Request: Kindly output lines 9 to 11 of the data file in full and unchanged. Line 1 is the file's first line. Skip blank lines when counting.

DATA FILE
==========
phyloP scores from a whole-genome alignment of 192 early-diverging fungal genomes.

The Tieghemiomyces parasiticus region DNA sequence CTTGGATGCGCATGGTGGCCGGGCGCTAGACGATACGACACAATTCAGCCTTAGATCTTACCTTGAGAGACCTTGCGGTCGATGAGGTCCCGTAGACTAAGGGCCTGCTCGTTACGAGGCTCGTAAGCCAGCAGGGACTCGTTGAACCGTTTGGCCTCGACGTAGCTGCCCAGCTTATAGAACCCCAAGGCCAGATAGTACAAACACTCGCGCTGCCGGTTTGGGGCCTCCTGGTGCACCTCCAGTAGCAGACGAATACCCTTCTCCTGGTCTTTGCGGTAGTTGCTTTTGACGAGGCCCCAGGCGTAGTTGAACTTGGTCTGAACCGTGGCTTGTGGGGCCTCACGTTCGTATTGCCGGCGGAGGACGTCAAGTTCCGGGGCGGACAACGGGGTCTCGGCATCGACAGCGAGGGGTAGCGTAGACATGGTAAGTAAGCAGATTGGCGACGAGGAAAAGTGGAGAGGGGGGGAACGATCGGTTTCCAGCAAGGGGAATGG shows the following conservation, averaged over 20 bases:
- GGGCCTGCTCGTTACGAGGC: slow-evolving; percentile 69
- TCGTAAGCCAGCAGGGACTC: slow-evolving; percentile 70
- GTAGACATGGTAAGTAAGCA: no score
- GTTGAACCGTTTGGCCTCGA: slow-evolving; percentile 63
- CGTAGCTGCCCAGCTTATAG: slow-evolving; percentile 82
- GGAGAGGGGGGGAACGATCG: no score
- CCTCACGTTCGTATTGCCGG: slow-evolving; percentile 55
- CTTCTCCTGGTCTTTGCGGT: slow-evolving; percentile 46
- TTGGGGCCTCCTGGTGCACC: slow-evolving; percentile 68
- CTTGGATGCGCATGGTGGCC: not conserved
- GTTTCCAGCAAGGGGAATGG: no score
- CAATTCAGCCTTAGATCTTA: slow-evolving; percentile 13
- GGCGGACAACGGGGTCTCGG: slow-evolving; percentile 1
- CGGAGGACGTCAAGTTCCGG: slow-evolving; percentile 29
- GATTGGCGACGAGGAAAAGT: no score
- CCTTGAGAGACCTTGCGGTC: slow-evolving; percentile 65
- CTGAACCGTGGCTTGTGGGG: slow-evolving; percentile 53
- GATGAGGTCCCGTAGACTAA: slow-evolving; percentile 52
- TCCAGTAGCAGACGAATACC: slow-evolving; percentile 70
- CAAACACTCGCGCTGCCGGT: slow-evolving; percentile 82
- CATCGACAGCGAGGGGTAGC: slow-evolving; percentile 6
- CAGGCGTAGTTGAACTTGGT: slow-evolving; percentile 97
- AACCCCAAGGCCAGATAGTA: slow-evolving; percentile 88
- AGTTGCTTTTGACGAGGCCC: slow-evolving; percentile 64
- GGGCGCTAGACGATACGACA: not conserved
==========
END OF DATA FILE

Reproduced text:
- CCTCACGTTCGTATTGCCGG: slow-evolving; percentile 55
- CTTCTCCTGGTCTTTGCGGT: slow-evolving; percentile 46
- TTGGGGCCTCCTGGTGCACC: slow-evolving; percentile 68